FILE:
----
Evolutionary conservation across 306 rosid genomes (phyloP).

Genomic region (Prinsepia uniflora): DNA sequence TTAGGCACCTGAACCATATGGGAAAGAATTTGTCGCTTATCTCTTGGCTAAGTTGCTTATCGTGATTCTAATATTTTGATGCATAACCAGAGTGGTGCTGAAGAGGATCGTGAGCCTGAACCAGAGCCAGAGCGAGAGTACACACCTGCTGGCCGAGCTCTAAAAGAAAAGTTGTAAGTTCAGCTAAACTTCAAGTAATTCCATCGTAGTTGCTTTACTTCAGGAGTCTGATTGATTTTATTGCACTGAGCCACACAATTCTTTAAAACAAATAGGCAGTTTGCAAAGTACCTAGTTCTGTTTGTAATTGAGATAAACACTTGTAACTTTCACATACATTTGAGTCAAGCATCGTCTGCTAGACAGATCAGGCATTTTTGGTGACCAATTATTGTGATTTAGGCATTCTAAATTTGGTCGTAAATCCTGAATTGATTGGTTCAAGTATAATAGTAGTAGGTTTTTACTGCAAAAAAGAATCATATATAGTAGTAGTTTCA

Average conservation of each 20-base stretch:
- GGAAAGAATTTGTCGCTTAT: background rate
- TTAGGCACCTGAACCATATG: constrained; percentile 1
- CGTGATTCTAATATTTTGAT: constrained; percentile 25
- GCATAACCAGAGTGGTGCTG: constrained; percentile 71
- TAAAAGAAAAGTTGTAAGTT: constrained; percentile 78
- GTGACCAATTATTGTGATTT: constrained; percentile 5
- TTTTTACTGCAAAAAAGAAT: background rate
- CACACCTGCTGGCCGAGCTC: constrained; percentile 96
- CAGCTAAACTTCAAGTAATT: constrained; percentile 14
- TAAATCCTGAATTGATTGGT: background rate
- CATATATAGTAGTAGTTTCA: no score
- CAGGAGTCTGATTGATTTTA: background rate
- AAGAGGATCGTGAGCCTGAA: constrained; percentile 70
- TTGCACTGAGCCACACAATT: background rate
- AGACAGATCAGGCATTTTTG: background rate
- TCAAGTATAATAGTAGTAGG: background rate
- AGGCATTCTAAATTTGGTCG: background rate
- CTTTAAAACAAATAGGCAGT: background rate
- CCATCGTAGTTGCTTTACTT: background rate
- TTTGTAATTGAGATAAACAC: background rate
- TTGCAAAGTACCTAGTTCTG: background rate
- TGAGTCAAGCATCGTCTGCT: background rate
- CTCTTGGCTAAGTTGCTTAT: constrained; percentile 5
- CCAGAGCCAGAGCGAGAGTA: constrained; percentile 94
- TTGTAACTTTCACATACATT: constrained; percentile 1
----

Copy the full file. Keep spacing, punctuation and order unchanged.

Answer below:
Evolutionary conservation across 306 rosid genomes (phyloP).

Genomic region (Prinsepia uniflora): DNA sequence TTAGGCACCTGAACCATATGGGAAAGAATTTGTCGCTTATCTCTTGGCTAAGTTGCTTATCGTGATTCTAATATTTTGATGCATAACCAGAGTGGTGCTGAAGAGGATCGTGAGCCTGAACCAGAGCCAGAGCGAGAGTACACACCTGCTGGCCGAGCTCTAAAAGAAAAGTTGTAAGTTCAGCTAAACTTCAAGTAATTCCATCGTAGTTGCTTTACTTCAGGAGTCTGATTGATTTTATTGCACTGAGCCACACAATTCTTTAAAACAAATAGGCAGTTTGCAAAGTACCTAGTTCTGTTTGTAATTGAGATAAACACTTGTAACTTTCACATACATTTGAGTCAAGCATCGTCTGCTAGACAGATCAGGCATTTTTGGTGACCAATTATTGTGATTTAGGCATTCTAAATTTGGTCGTAAATCCTGAATTGATTGGTTCAAGTATAATAGTAGTAGGTTTTTACTGCAAAAAAGAATCATATATAGTAGTAGTTTCA

Average conservation of each 20-base stretch:
- GGAAAGAATTTGTCGCTTAT: background rate
- TTAGGCACCTGAACCATATG: constrained; percentile 1
- CGTGATTCTAATATTTTGAT: constrained; percentile 25
- GCATAACCAGAGTGGTGCTG: constrained; percentile 71
- TAAAAGAAAAGTTGTAAGTT: constrained; percentile 78
- GTGACCAATTATTGTGATTT: constrained; percentile 5
- TTTTTACTGCAAAAAAGAAT: background rate
- CACACCTGCTGGCCGAGCTC: constrained; percentile 96
- CAGCTAAACTTCAAGTAATT: constrained; percentile 14
- TAAATCCTGAATTGATTGGT: background rate
- CATATATAGTAGTAGTTTCA: no score
- CAGGAGTCTGATTGATTTTA: background rate
- AAGAGGATCGTGAGCCTGAA: constrained; percentile 70
- TTGCACTGAGCCACACAATT: background rate
- AGACAGATCAGGCATTTTTG: background rate
- TCAAGTATAATAGTAGTAGG: background rate
- AGGCATTCTAAATTTGGTCG: background rate
- CTTTAAAACAAATAGGCAGT: background rate
- CCATCGTAGTTGCTTTACTT: background rate
- TTTGTAATTGAGATAAACAC: background rate
- TTGCAAAGTACCTAGTTCTG: background rate
- TGAGTCAAGCATCGTCTGCT: background rate
- CTCTTGGCTAAGTTGCTTAT: constrained; percentile 5
- CCAGAGCCAGAGCGAGAGTA: constrained; percentile 94
- TTGTAACTTTCACATACATT: constrained; percentile 1